Relief all round. After weeks of handing their opposition an early advantage and leaving themselves with some rather daunting mountains to summit, Chelsea took a less challenging route at Hull. Here there were no real scares on the way to a comfortable 2-0 victory, and the gloss taken off the performance thanks to our hosts’ irredeemable crapness can be ignored in light of three straightforward points.
Following league defeats to Liverpool and Arsenal in 4-3-3, Antonio Conte finally opted to move to a defensive system many had been expecting from the start. The Blues came out in a 3-4-2-1, fielding a back three of Gary Cahill (mercifully free of errors leading straight to goals), David Luiz and Cesar Azpilicueta. With Branislav Ivanovic dropped, Marcos Alonso made his full debut as a left wingback, while Victor Moses had pretensions to the position on the opposite flank.
Up top Diego Costa was supported by Eden Hazard and Willian, the idea presumably being to use the two deeper players in a free role and force overloads whenever Costa received possession. And for a while this new tactical scheme seemed, well totally and utterly useless.
Hull began the match well on top. Their aim was simple: find Dieumerci Mbokani with long passes and see what happens. What mostly happened, at least early on, was that Chelsea’s defenders were magnificently flummoxed by route one football. David Luiz in particular was culpable, and when he gave up an early free kick within Robert Snodgrass range I’m sure there were more than a few hearts in mouths amongst our supporters.
Thibaut Courtois rescued that particular situation. Wrong-footed when Snodgrass’s delivery flicked off Costa’s head, the big goalkeeper nevertheless reacted superbly to reach back and punch the ball over the bar. Despite the save, however, the overall threat seemed to remain. Mbokani was targetted repeatedly, the defence remained remarkably unsure of themselves, and it took some abysmal touches from the big forward to prevent Hull making anything out of our collective discombobulation.
Things weren’t going any better at the other end of the pitch. Costa and Hazard were isolated, and Chelsea’s main attacking threat came from Moses’s emphatic but mostly fruitless runs from wingback. Hull had conceded seven goals in their previous two matches, a statistic which was of scant consideration against the Blues’ utter toothlessness going forward.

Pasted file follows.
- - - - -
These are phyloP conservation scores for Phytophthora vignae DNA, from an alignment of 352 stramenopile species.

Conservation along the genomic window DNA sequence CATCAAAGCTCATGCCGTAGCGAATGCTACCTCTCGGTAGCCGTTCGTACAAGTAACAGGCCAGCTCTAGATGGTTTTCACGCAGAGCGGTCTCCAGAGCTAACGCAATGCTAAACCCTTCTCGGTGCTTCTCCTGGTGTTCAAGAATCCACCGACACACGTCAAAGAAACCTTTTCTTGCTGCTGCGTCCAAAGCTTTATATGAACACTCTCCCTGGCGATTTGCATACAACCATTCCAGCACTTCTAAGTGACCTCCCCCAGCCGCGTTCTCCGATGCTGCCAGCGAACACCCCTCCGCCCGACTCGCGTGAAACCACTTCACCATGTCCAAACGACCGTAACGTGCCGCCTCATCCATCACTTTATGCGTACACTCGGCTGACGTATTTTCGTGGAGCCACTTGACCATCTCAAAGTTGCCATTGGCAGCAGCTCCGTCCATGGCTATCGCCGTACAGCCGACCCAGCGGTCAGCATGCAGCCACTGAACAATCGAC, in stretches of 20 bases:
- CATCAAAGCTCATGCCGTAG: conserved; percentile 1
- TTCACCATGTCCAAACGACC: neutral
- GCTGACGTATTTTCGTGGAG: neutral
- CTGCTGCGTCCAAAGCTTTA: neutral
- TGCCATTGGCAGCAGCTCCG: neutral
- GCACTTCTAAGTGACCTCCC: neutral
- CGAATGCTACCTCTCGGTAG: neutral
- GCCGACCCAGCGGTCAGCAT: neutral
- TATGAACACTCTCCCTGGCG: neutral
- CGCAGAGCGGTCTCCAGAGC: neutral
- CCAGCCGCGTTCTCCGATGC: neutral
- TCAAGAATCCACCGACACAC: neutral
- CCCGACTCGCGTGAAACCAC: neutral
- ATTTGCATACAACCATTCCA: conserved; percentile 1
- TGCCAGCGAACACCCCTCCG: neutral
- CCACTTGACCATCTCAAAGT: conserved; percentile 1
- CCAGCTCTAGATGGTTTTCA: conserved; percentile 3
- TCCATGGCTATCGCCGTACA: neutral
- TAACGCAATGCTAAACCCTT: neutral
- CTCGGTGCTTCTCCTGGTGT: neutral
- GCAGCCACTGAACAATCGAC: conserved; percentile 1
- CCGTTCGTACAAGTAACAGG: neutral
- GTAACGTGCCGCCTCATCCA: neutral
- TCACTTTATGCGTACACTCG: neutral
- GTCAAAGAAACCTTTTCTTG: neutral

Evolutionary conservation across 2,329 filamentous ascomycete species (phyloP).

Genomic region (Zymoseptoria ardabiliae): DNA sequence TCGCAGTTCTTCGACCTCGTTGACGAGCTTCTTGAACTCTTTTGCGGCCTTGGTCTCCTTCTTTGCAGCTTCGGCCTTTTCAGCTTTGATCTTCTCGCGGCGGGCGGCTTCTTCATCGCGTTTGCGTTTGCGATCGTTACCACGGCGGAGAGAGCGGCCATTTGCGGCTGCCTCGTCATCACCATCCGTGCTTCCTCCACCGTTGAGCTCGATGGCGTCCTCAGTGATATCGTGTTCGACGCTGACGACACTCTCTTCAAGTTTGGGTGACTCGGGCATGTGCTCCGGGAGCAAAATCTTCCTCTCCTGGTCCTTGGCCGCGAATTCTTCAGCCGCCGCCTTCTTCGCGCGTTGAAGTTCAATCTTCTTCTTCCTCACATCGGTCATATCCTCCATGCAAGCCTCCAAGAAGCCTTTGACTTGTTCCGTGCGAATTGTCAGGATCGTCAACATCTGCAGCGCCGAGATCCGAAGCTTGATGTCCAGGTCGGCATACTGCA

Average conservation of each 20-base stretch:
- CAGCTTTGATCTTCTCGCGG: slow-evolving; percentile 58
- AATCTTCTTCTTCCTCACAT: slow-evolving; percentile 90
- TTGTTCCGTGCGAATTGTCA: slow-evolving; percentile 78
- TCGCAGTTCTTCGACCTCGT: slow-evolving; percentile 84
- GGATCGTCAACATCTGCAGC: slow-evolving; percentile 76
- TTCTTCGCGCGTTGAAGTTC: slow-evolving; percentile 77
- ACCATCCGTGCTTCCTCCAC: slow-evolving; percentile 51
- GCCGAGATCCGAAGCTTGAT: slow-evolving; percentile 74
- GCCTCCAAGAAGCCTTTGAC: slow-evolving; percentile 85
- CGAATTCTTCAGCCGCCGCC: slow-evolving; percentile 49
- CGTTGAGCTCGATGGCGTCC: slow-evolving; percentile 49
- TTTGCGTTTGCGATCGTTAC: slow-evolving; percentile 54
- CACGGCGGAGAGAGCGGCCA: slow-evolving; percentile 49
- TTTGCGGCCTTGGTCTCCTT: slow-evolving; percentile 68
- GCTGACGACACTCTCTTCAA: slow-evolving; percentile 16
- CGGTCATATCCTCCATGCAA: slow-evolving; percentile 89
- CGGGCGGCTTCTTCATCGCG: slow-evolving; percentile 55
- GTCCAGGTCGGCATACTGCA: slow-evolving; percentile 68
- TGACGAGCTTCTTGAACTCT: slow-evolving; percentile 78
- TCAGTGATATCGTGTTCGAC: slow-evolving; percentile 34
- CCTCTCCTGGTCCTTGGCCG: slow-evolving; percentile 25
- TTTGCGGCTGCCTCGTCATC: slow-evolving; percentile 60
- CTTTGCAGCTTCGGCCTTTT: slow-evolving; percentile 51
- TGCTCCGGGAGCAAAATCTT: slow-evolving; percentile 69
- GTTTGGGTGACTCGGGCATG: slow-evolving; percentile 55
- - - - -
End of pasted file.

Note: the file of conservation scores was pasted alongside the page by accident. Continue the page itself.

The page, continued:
So there were two problems to deal with. Hull were causing problems by finding their target man with raking balls from deep, and Chelsea were merrily failing to get anything to stick in dangerous areas. Both problems were more or less dealt with by a simple switch. The Blues intensified their pressing game, with Hazard and Willian shutting down the wings while N’Golo Kante pushed high up the pitch. Put under real pressure for the first time all match, the Tigers’ passing game crumbled, leaving Chelsea undisputed masters in midfield and able to focus more effort on Andy Marshall’s goal.
It took until the second half for the ratcheting tension to produce any results. Before the interval, the closest we got to a breakthrough was when Moses had his leg hooked in the box by Adama Diomande, a shout that fell between ‘I’ve seen them given’ and ‘Well he kicked him, didn’t he?’ on the penalty scale but was completely ignored by Anthony Taylor. Other than that, the threat just wasn’t there. Things would change at halftime.
Marcos Alonso had Chelsea’s first shot on target, a long-range damp squip which was easily smothered by Marshall. But then the Blues got going in earnest, with Hazard forcing a fine save and Kante trying his luck as well.
The tide had turned completely. Hull were on the back foot and busy shooting themselves in the front, unable to play their way out of trouble and routinely coughing up possession on the halfway line. The opening goal should have come sooner — Kante did well to seize possession and break quickly, but passed to Costa rather than the more central Hazard, then compounded his error by blazing over when Costa’s tight-angle shot was deflected onto the post by Jake Livermore.
But that frustrating spell was only a temporary let-off for the hosts. To say Kante ‘won’ the ball after Andrew Robertson’s header is to massively understate the gift Chelsea received. Able to break in numbers against Hull’s back line, the Blues nearly managed to waste the attack, but a pair of lucky bounces let Costa sweep out to Willian, who cut inside and curled an 18-yard shot into the top corner.
The lead was soon doubled thanks to an equally fine finish from Costa. Alonso’s short pass to Nemanja Matic, deep in the Chelsea half, seemed unlikely to lead anywhere, but the Tigers’ midfield simply didn’t bother to contest the big Serbian’s run. Sixty yards later, Matic opted to shoot from the edge of the box, and although Curtis Davies managed to get a block in the ball broke kindly for the Blues, who saw Costa finish first time into the same corner Willian had kissed just seven minutes prior.
From then on the match was a foregone conclusion. Hull didn’t have it in them to think seriously about a first goal, never mind a second, and Chelsea were more than happy to settle for three points and a clean sheet. They did finally manage to put together a slick attacking move without their hosts’ help late on, a sweet, flowing and excessively flicky sequence, only for Willian to be clipped by Davies (no penalty this time either), but additional flair was clearly not required. The job had been done.
There will be harder tests to follow, and thus far the Blues have comprehensively **** themselves whenever faced with challenging opposition. But you can only beat what’s in front of you, and today that was a Hull side determined to give us something to smile about. So, smile away.